We’ve been wrapped in loving Ronald McDonald House quilt warmth from Carolina to Colorado, Durham to Denver, with two summers of refuge in Colorado Springs. It’s amazing how a little time, a little thread – or yarn – can warm a soul chilled by the fallen world.
Mamas, their children in the hospital or waiting in far-from-home doctor’s offices, will see the love on the shawl and feel the warmth of love wrapped in your gift.
Even Jazzier Shawl
The Jazz is in the color changes, creating a white heart on a red shawl background, while working Corner-to-Corner.
- Hook Size: G
- You’ll need two balls of red (the second one can be wound from the skein), and one ball of white.
- I used Red Heart’s Super Saver’s Cherry Red and White.
Begin the shawl as you did for the Simple Shawl, making 22 rows of red clusters. Your last row of all red – before beginning the heart – should have 22 clusters along the top row.
Make sure you have the second ball of red ready to go for Row 23.
If, like me, you didn’t roll a second ball and you are working with a skein from the inside pulling out, you can roll your second ball from the loose end of the yarn.
Heart By the Chart
Here’s the chart for changes from red to white and back again:
NOTE: This chart isn’t the complete shawl; it’s just the heart part.
See By the Numbers below for stitch counts.
TIP: When changing colors, do not fasten off. Just drop the one color before its last yarn-over, and pick up the new color. Let the unused color hang, so to speak. You’ll come back to it on the next pass.
Walking You Through the Chart A Bit
On Row 23, you’ll make 11 red clusters, 1 cluster of white in the center of the row (it should line up nicely with the point at the bottom of the shawl), then pick up using your second ball of red for 11 more red clusters.
At this point, you will have a ball of red and a ball of white hanging off your work. They may tend to tangle, so after each row, twirl what needs twirling before it gets too messy to work with comfortably.
Follow the chart as to when to switch to a white cluster, and when to go back to red.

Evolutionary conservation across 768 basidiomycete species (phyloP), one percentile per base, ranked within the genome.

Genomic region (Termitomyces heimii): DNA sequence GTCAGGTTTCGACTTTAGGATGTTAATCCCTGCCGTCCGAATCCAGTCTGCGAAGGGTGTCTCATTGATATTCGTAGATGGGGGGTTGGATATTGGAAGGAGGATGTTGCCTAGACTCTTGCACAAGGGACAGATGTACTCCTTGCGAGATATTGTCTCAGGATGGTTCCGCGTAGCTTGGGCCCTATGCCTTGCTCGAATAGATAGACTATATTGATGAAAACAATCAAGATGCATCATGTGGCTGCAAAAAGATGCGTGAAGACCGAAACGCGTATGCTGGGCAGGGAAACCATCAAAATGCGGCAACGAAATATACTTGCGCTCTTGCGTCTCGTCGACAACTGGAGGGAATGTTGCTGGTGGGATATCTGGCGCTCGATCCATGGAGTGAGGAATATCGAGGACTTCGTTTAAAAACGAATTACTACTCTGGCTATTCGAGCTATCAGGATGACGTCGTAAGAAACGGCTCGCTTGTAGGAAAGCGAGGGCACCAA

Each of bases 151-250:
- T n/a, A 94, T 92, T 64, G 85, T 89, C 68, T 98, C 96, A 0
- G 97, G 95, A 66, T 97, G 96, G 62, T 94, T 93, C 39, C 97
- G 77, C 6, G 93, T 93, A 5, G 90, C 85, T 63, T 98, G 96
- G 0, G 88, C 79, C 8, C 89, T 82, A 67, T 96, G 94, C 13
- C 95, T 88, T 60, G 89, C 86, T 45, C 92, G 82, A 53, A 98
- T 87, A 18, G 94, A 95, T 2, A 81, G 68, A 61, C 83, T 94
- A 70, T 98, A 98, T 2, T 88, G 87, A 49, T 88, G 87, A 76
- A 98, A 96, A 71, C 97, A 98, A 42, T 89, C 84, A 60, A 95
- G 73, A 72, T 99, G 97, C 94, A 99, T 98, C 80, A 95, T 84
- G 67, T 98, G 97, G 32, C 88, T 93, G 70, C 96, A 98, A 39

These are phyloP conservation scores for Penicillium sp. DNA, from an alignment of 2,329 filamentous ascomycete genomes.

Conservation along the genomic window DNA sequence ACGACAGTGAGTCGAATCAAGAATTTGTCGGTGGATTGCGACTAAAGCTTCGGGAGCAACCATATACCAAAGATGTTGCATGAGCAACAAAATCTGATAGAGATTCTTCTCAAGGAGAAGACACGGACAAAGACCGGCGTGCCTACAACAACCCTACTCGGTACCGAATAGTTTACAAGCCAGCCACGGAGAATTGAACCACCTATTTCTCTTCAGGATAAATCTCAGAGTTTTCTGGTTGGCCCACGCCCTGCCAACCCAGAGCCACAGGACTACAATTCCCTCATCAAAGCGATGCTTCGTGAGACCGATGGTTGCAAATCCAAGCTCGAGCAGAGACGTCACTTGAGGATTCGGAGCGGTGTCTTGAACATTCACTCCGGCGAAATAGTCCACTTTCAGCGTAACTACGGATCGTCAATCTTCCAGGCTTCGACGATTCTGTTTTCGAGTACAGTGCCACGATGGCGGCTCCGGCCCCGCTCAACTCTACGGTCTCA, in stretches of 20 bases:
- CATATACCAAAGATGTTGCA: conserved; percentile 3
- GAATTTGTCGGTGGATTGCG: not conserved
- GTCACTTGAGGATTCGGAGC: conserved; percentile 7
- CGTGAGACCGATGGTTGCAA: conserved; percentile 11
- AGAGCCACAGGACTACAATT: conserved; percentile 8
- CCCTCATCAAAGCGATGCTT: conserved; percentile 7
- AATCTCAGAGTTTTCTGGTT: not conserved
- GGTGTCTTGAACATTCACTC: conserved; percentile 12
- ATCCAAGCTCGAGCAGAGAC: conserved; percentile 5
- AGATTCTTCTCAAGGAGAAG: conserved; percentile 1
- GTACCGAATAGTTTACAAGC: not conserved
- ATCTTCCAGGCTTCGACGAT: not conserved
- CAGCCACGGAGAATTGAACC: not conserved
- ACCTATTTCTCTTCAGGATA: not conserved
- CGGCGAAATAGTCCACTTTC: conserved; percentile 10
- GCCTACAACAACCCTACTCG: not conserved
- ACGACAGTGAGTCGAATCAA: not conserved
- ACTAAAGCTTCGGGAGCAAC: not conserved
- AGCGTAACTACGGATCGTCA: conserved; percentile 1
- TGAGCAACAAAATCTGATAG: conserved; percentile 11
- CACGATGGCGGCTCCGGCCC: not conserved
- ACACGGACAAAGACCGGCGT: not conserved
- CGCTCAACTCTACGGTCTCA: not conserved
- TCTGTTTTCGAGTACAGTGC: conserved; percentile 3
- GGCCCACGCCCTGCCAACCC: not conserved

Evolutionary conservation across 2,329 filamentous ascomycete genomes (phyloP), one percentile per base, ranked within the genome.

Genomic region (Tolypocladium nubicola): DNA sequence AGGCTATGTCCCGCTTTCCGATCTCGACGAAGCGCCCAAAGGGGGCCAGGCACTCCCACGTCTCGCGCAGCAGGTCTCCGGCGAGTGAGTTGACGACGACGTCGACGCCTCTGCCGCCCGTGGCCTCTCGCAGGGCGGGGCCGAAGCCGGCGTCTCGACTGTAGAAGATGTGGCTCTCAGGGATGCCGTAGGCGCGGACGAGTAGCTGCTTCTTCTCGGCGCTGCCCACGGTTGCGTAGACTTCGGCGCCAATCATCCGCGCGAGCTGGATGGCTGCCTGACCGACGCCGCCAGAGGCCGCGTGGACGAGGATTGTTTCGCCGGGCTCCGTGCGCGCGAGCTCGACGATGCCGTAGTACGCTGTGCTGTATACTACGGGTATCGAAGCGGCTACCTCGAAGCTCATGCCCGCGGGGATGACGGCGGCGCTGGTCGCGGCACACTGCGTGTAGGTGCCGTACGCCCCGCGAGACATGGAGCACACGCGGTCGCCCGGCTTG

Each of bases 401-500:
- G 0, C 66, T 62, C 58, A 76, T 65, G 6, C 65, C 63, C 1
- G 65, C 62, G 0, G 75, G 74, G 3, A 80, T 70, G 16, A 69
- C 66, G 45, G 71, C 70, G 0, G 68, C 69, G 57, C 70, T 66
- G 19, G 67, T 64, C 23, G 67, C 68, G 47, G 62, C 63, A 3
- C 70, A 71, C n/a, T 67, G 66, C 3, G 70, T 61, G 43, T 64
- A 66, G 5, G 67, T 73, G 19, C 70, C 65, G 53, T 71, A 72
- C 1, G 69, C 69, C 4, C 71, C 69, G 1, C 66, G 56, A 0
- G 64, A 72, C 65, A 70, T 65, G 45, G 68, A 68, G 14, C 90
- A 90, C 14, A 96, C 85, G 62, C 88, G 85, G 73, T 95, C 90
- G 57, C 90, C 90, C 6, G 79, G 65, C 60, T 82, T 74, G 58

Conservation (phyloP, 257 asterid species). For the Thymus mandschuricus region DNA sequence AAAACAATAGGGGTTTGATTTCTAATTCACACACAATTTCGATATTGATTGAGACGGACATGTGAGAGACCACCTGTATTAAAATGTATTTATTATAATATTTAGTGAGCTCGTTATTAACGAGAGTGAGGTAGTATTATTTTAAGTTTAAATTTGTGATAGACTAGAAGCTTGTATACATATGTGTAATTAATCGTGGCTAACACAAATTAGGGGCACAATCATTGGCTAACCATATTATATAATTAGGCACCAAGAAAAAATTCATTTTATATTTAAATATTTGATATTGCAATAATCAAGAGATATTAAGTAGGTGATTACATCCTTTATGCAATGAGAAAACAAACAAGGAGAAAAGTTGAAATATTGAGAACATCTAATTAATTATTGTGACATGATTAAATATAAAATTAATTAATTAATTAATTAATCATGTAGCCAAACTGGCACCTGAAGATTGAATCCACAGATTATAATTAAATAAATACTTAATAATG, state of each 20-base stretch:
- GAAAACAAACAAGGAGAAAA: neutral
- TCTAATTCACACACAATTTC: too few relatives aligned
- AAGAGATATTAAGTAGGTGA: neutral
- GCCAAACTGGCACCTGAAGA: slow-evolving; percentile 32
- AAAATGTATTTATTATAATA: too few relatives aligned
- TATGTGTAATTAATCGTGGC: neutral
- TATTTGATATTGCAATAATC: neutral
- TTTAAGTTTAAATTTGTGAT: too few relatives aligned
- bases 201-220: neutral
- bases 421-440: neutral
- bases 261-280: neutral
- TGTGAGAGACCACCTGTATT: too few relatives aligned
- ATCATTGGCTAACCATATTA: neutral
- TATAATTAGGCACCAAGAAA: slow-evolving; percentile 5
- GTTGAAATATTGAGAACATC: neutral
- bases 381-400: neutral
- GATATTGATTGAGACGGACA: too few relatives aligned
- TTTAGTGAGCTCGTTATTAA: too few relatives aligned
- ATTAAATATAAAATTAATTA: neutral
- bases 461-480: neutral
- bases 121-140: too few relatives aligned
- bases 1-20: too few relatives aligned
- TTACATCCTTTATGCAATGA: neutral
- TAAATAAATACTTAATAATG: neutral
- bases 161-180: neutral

Finish with 10 rows of all red.
The Heart in Real Life
By the Numbers: Stitch Count
Rows 1 –22: Standard Corner-to-Corner in Red. Your last row before beginning the heart should have 22 clusters.
Continuing increasing the size of the triangle with the CH 6, DC in 3 ch’s increase on each row, just like for the Simple Shawl.
Row 23: 11 red clusters, 1 white, 11 red. (23 clusters)
Row 24: 11 red, 2 white, 11 red. (24 clusters)
Row 25: 11 red, 3 white, 11 red. (25 clusters)
Row 26: 11 red, 4 white, 11 red. (26 clusters)
Row 27: 11 red, 5 white, 11 red. (27 clusters)
Row 28: 11 red, 6 white, 11 red. (28 clusters)
Row 29: 11 red, 7 white, 11 red. (29 clusters)
Row 30: 11 red, 8 white, 11 red. (30 clusters)
Row 31: 12 red, 7 white, 12 red. (31 clusters)
Row 32: 12 red, 8 white, 12 red. (32 clusters)
Row 33: 13 red , 7 white, 13 red (33 clusters)
Row 34: 13 red, 8 white, 13 red (34 clusters)
TIP: When you get to the last couple of rows of the heart where you switch out with red a couple of times, you can either carry the white behind the red and vice versa.
Or use a length of scrap white (make sure dye lots are the same, if necessary) to finish those last few clusters of the top bumps of the heart.
Row 35: 14 red, 3 white, 1 red, 3 white, 14 red. (35 clusters)
Row 36: 15 red, 2 white, 2 red, 2 white, 15 red. (36 clusters)
Row 37: All red. (37 clusters)
Row 38 – 46: All red.
Finish with a Shell Edge
CH 1, then SC along the two straight edges. Turn.
CH 2. *[Skip st, 5 DC in next st, skip st, SC in next st]*. Repeat ** to corner.
At the corner, create a shell [Skip st, 5 DC in next st, skip st, SC in next st], even if it means skipping a stitch to do so. You want a nice curvy point at the bottom of the shawl.
Finish last rough-edge side: *[Skip st, 5 DC in next st, skip st, SC in next st]*. Repeat ** to top edge. Finish off.
Add a Note
Add a little note sharing who you are and why you made the shawl – your gift will be even more special from heart to heart. Mama may pack your gift when they return to Ronald McDonald House for their next round of medical adventures. We carried the lap quilts we received all over the country on our medical journeys.
A shawl to fall in love with!
And speaking of love,
many thanks to my daughter, Winter, for being our shawl model.
Her story is the heartbeat behind this shawl.
And our love for Ronald McDonald House.
REALITY CHECK: Just click the Print Friendly button and you can either turn it into a .pdf or print it out, deleting bits you don’t need. Now, that sounds friendly to both sides of cyberspace!